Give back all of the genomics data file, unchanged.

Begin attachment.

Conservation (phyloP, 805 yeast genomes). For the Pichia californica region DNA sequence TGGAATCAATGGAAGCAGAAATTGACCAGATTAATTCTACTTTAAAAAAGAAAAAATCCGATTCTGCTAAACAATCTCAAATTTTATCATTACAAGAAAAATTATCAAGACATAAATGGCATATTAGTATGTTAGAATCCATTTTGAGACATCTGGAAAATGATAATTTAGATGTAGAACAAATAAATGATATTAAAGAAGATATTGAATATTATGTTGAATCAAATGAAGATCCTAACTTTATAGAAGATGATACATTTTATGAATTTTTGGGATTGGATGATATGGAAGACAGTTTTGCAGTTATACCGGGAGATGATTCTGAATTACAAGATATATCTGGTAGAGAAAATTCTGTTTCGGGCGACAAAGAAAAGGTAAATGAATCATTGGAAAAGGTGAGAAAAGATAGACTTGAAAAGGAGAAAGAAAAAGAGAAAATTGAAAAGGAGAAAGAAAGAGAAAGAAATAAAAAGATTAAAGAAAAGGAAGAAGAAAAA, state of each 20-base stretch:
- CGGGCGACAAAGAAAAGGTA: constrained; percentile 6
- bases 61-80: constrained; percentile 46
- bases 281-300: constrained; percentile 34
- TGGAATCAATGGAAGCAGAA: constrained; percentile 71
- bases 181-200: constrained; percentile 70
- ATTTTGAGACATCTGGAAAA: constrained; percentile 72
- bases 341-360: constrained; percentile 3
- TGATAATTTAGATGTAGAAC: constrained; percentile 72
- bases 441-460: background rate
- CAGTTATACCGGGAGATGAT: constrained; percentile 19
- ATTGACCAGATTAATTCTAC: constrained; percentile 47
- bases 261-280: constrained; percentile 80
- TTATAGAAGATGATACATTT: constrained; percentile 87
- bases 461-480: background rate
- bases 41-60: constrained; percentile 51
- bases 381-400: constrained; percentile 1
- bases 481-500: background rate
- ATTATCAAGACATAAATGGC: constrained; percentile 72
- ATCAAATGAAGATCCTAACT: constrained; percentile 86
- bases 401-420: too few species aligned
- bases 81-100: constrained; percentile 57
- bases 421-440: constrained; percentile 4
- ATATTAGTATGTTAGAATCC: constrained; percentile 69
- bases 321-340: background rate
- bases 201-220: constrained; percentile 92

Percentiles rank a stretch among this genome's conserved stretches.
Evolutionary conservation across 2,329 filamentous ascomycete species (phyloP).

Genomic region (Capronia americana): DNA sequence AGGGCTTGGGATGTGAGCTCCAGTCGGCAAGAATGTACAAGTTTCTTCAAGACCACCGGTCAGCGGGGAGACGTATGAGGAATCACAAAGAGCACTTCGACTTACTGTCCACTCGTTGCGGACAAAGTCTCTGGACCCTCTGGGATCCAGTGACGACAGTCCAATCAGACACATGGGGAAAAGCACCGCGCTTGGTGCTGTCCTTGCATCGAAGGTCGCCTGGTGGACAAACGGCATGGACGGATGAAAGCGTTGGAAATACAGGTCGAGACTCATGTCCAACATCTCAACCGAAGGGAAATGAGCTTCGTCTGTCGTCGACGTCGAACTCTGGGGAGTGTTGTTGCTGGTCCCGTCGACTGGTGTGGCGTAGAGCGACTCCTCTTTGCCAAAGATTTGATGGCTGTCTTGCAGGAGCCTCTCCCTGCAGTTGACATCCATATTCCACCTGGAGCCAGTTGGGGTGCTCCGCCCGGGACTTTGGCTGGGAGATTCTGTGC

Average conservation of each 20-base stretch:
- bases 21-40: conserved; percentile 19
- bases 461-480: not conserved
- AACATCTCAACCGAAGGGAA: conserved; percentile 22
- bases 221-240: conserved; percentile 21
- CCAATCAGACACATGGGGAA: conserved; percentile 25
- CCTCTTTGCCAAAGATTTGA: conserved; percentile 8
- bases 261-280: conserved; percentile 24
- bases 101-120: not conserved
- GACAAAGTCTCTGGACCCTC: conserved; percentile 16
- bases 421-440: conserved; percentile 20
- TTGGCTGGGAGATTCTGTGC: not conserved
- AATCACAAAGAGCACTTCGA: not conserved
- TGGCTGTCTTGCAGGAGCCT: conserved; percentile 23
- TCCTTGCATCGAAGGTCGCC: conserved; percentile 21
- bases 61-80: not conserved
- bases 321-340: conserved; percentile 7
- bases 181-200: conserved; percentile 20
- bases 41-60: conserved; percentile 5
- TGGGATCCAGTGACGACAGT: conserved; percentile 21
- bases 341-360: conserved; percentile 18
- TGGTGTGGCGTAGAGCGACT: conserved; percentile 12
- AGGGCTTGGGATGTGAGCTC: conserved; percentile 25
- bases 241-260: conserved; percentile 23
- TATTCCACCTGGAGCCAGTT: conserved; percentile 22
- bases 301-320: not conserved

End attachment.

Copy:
Conservation (phyloP, 805 yeast genomes). For the Pichia californica region DNA sequence TGGAATCAATGGAAGCAGAAATTGACCAGATTAATTCTACTTTAAAAAAGAAAAAATCCGATTCTGCTAAACAATCTCAAATTTTATCATTACAAGAAAAATTATCAAGACATAAATGGCATATTAGTATGTTAGAATCCATTTTGAGACATCTGGAAAATGATAATTTAGATGTAGAACAAATAAATGATATTAAAGAAGATATTGAATATTATGTTGAATCAAATGAAGATCCTAACTTTATAGAAGATGATACATTTTATGAATTTTTGGGATTGGATGATATGGAAGACAGTTTTGCAGTTATACCGGGAGATGATTCTGAATTACAAGATATATCTGGTAGAGAAAATTCTGTTTCGGGCGACAAAGAAAAGGTAAATGAATCATTGGAAAAGGTGAGAAAAGATAGACTTGAAAAGGAGAAAGAAAAAGAGAAAATTGAAAAGGAGAAAGAAAGAGAAAGAAATAAAAAGATTAAAGAAAAGGAAGAAGAAAAA, state of each 20-base stretch:
- CGGGCGACAAAGAAAAGGTA: constrained; percentile 6
- bases 61-80: constrained; percentile 46
- bases 281-300: constrained; percentile 34
- TGGAATCAATGGAAGCAGAA: constrained; percentile 71
- bases 181-200: constrained; percentile 70
- ATTTTGAGACATCTGGAAAA: constrained; percentile 72
- bases 341-360: constrained; percentile 3
- TGATAATTTAGATGTAGAAC: constrained; percentile 72
- bases 441-460: background rate
- CAGTTATACCGGGAGATGAT: constrained; percentile 19
- ATTGACCAGATTAATTCTAC: constrained; percentile 47
- bases 261-280: constrained; percentile 80
- TTATAGAAGATGATACATTT: constrained; percentile 87
- bases 461-480: background rate
- bases 41-60: constrained; percentile 51
- bases 381-400: constrained; percentile 1
- bases 481-500: background rate
- ATTATCAAGACATAAATGGC: constrained; percentile 72
- ATCAAATGAAGATCCTAACT: constrained; percentile 86
- bases 401-420: too few species aligned
- bases 81-100: constrained; percentile 57
- bases 421-440: constrained; percentile 4
- ATATTAGTATGTTAGAATCC: constrained; percentile 69
- bases 321-340: background rate
- bases 201-220: constrained; percentile 92

Percentiles rank a stretch among this genome's conserved stretches.
Evolutionary conservation across 2,329 filamentous ascomycete species (phyloP).

Genomic region (Capronia americana): DNA sequence AGGGCTTGGGATGTGAGCTCCAGTCGGCAAGAATGTACAAGTTTCTTCAAGACCACCGGTCAGCGGGGAGACGTATGAGGAATCACAAAGAGCACTTCGACTTACTGTCCACTCGTTGCGGACAAAGTCTCTGGACCCTCTGGGATCCAGTGACGACAGTCCAATCAGACACATGGGGAAAAGCACCGCGCTTGGTGCTGTCCTTGCATCGAAGGTCGCCTGGTGGACAAACGGCATGGACGGATGAAAGCGTTGGAAATACAGGTCGAGACTCATGTCCAACATCTCAACCGAAGGGAAATGAGCTTCGTCTGTCGTCGACGTCGAACTCTGGGGAGTGTTGTTGCTGGTCCCGTCGACTGGTGTGGCGTAGAGCGACTCCTCTTTGCCAAAGATTTGATGGCTGTCTTGCAGGAGCCTCTCCCTGCAGTTGACATCCATATTCCACCTGGAGCCAGTTGGGGTGCTCCGCCCGGGACTTTGGCTGGGAGATTCTGTGC

Average conservation of each 20-base stretch:
- bases 21-40: conserved; percentile 19
- bases 461-480: not conserved
- AACATCTCAACCGAAGGGAA: conserved; percentile 22
- bases 221-240: conserved; percentile 21
- CCAATCAGACACATGGGGAA: conserved; percentile 25
- CCTCTTTGCCAAAGATTTGA: conserved; percentile 8
- bases 261-280: conserved; percentile 24
- bases 101-120: not conserved
- GACAAAGTCTCTGGACCCTC: conserved; percentile 16
- bases 421-440: conserved; percentile 20
- TTGGCTGGGAGATTCTGTGC: not conserved
- AATCACAAAGAGCACTTCGA: not conserved
- TGGCTGTCTTGCAGGAGCCT: conserved; percentile 23
- TCCTTGCATCGAAGGTCGCC: conserved; percentile 21
- bases 61-80: not conserved
- bases 321-340: conserved; percentile 7
- bases 181-200: conserved; percentile 20
- bases 41-60: conserved; percentile 5
- TGGGATCCAGTGACGACAGT: conserved; percentile 21
- bases 341-360: conserved; percentile 18
- TGGTGTGGCGTAGAGCGACT: conserved; percentile 12
- AGGGCTTGGGATGTGAGCTC: conserved; percentile 25
- bases 241-260: conserved; percentile 23
- TATTCCACCTGGAGCCAGTT: conserved; percentile 22
- bases 301-320: not conserved